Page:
Ava DuVernay’s “13th” plays like a filmed think piece about racial injustice we’ve heard far too many times.

13th PosterI only barely watched Ava DuVernay’s film “13th,” just shy of 15 minutes to be exact, because it’s only barely a documentary. It’s more like a filmed think piece stretched to feature length. That’s not to say I don’t agree with DuVernay’s facts or assertions. I also agree there’s an urgent need to address the criminal justice flaws and the systemic racism that African Americans are faced with every day. It’s just, thanks but no thanks; I’ve already read this piece.

DuVernay doesn’t open “13th” with a personal anecdote but a fact recited by Barack Obama. “Think about that,” he says. Just imagine the staggering nature of this statistic on its face without much context. He’s explained that 25 percent of the world’s prison population is in America. Then some talking heads start unpacking that statement and rapidly spin it into a revisionist history of everything you thought you knew about America. They then explain the 13th Amendment contains a semantic loophole that effectively makes slavery legal, and in no time flat, they arrive at the conclusion that “The Birth of a Nation” single handedly shaped Americans’ perception of black people as criminals for generations to come. All in under 15 minutes! Continue reading “13th”


Ava DuVernay’s “Selma” is the rare biopic that feels modern, raw and yet still powerfully emotional and rousing.

SelmaPosterThe marches at Selma, Alabama, the boycotting of buses in Montgomery, the riots in Ferguson, Missouri, the protests in New York: these aren’t just part of a “cause”. All this isn’t just “activism”. These are people’s lives at stake, and regardless of which side of the line you stand, blood has been shed both then and now.

Lyndon B. Johnson called Martin Luther King Jr. just an “activist”, as it is depicted in Ava DuVernay’s “Selma”, saying he has one cause while the Presidential administration has 101. Much unnecessary controversy has been made over the accuracy of President Johnson’s relationship with Dr. King, but LBJ as he is seen here serves as a powerful symbol for why racial unrest in this country persists and why change continues to drag its feet.

“Selma” is a raw, emotional, and most of all modern drama that with modesty and dignity proclaims that injustice can’t be treated as just another issue on the table. Unlike other prestige biopics, DuVernay doesn’t for a minute allow melodrama into her film that would pretend that racism and violence are gone from this world. Her film is a poignant reminder of what was and how these people’s influences, both noble and ugly, still linger.

“Selma” focuses in on a small portion of Dr. King’s life work and is all the greater for it. DuVernay is able to dig into the thorny nuance of this particular event and draw modern parallels that ripple throughout the film. King (David Oyelowo) opens the film receiving the Nobel Peace Prize, and after a meeting with President Johnson (Tom Wilkinson), determines that help from the White House will not come soon enough. Their plan is to organize a rally in Selma and march all the way to the capital of Montgomery, nearly 50 miles away, in order to protest voting rights in the state.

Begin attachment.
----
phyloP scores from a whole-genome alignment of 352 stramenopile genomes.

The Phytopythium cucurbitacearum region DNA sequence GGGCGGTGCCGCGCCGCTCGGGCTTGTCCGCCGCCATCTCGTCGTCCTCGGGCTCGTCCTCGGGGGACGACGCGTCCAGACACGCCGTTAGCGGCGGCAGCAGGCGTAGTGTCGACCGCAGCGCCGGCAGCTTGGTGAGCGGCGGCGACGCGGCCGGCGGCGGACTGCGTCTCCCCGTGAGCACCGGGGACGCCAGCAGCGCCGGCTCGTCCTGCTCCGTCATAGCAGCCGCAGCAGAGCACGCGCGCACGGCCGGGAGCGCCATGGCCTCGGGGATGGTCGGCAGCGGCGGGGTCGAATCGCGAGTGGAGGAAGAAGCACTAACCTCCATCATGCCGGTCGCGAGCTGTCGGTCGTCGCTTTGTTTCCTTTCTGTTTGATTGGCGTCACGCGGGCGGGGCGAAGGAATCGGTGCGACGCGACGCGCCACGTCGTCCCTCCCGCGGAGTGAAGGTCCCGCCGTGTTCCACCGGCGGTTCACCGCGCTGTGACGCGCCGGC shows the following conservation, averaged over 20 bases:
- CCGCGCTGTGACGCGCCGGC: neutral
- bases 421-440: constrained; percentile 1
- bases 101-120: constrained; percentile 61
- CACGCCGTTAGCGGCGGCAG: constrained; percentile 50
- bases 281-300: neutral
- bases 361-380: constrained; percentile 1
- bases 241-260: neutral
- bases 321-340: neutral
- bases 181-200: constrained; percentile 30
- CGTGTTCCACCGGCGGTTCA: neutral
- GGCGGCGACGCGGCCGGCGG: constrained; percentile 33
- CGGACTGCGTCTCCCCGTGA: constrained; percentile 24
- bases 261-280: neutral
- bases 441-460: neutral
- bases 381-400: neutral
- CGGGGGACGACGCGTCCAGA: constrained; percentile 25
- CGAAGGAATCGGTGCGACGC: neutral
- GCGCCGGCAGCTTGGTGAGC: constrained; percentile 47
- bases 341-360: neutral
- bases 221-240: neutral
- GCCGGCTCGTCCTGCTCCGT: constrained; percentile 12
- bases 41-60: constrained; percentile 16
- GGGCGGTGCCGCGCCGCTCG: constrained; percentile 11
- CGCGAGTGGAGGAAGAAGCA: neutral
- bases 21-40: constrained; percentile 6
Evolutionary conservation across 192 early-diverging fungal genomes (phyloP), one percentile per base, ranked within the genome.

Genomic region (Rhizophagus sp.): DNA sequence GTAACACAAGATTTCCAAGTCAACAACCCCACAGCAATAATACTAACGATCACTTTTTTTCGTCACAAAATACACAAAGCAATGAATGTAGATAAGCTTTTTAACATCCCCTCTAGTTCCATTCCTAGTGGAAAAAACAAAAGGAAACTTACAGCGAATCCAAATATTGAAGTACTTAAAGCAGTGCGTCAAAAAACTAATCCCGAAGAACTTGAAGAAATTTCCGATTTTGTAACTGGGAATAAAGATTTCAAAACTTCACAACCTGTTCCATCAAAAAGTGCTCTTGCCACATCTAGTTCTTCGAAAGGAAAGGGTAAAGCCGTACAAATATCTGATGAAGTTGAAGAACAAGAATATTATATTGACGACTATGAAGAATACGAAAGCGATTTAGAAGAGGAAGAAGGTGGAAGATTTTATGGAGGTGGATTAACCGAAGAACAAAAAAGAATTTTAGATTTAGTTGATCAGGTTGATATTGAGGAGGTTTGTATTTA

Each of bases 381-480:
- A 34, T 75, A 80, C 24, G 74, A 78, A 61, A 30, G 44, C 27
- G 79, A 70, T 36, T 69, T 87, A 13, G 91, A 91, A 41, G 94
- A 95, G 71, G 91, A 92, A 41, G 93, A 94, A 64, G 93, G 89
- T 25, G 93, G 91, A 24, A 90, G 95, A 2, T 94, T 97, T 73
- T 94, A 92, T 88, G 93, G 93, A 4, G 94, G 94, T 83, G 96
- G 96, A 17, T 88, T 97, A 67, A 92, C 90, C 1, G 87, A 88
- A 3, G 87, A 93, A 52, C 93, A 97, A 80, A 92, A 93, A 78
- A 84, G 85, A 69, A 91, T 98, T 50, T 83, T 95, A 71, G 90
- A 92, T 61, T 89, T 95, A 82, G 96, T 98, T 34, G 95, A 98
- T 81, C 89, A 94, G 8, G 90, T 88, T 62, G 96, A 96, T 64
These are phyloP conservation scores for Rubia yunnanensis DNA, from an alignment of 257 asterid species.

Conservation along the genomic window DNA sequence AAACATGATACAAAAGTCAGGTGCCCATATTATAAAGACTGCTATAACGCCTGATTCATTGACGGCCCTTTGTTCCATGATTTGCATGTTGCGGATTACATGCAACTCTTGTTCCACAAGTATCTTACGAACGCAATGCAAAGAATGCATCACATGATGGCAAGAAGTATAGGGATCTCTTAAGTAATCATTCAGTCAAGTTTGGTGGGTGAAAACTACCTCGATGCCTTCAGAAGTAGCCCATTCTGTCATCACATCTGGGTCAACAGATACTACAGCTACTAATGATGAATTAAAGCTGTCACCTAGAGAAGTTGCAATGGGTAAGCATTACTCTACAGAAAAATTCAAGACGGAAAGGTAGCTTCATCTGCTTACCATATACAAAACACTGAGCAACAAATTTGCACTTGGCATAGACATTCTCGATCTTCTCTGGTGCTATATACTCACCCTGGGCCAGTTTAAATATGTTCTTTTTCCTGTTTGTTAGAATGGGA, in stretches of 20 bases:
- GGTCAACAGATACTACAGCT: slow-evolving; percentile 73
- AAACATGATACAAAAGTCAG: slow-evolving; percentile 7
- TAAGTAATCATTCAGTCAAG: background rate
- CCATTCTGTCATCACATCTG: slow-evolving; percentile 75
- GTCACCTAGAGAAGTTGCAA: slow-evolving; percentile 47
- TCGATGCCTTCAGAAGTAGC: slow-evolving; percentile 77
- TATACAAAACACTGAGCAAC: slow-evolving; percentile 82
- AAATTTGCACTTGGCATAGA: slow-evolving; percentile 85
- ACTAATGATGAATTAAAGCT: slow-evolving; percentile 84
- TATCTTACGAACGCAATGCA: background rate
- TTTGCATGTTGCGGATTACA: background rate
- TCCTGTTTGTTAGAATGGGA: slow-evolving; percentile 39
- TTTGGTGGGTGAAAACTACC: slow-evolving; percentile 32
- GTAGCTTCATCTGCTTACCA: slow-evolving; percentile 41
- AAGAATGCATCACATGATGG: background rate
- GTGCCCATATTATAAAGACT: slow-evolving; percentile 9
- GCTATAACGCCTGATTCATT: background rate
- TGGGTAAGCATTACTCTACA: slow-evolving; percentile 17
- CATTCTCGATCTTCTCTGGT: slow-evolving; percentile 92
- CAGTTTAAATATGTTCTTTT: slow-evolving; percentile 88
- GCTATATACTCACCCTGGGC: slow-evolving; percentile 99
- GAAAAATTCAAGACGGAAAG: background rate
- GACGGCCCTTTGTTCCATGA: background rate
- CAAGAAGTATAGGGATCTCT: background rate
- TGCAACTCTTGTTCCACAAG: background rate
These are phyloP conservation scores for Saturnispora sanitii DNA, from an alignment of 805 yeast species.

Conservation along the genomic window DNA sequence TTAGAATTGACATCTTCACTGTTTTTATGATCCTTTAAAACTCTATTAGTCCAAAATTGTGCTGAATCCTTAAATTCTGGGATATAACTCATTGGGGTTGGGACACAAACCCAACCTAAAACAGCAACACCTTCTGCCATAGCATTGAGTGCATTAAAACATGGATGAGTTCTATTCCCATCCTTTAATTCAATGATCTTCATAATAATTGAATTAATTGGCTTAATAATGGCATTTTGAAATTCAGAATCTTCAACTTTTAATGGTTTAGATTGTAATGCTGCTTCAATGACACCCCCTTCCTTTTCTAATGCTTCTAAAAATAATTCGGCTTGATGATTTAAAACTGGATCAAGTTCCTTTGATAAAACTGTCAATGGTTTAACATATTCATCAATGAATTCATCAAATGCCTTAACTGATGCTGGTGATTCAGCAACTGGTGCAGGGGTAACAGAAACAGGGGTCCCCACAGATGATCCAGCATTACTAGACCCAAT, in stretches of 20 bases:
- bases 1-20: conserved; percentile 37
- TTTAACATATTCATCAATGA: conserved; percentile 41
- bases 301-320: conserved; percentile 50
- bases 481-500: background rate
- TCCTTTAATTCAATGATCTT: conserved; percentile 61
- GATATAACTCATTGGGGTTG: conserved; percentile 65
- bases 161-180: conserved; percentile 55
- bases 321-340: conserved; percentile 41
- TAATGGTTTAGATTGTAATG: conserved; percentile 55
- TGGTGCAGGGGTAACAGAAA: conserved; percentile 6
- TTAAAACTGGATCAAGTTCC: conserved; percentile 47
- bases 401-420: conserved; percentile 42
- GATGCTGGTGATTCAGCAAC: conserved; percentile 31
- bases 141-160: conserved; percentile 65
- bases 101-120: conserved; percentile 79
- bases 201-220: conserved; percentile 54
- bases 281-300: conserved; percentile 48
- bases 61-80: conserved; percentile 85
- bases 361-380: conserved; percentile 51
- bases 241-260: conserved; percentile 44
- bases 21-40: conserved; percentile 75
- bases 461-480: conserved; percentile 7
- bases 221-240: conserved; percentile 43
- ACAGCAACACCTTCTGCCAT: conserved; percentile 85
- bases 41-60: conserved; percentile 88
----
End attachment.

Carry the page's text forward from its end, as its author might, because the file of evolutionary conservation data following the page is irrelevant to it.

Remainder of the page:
King delivers a modest, yet powerful explanation of why voting rights for African Americans is so critical. Through fear and corruption of the courts, only two percent of blacks in Selma are registered to vote. Hundreds are then killed by the brutality of white cops and racist white residents, and all white juries led by a white judge fail to convict the killers of crimes because blacks cannot vote for the judge nor serve on the juries because they are not registered. This train of logic is crucial because a lack of convictions will certainly strike a chord with modern audiences.

And on the other side of the coin, we see repulsive logic that has most definitely carried its way through to 2015. George Wallace (Tim Roth), the then Governor of Alabama, explains to President Johnson that if blacks got the right to vote, they’d then want jobs, then schools, “then it’s distribution of wealth without work.” “Moochers” was not a term likely used in 1964, but DuVernay subtly makes her point about the way blacks are perceived today through this shocking lens to the past.

Civil Rights movies from period pieces (“The Help”) to the contemporary (“The Blind Side”) have framed their discussion of race through white people evolving, and it breeds melodrama and an assumption that things are for the better now. DuVernay doesn’t presuppose anything, and the politicking from King, Johnson and Wallace all remind of Spielberg’s “Lincoln” and the long, joint effort that went into creating change. She dodges the melodrama, keeps the film modest in scope and doesn’t lose any of King’s rousing words or messages.

DuVernay comes from the indie realm of filmmaking, and even “Selma’s” many moments of violence are visceral, in your face, raw, aggressive and all beautifully lensed by DP Bradford Young. There are fewer shots or moments of the movie dwelling on truly monstrous racists, and instead the bursts of violence throughout the film make all of “Selma” feel volatile. You can feel the tension as Dr. King begins to march thousands over Selma’s bridge out of town, and you can feel it as he or his cohorts sit in their homes, always in some form of danger from the hatred that surrounds them.

2014 was a year of great conflict, and of the movies the Academy Awards sought to recognize this year, many were biopics that focused on the heroics and struggles of the historians at the center. Of all of them, only “Selma” has captured the pulse of the nation yesterday and today.

4 stars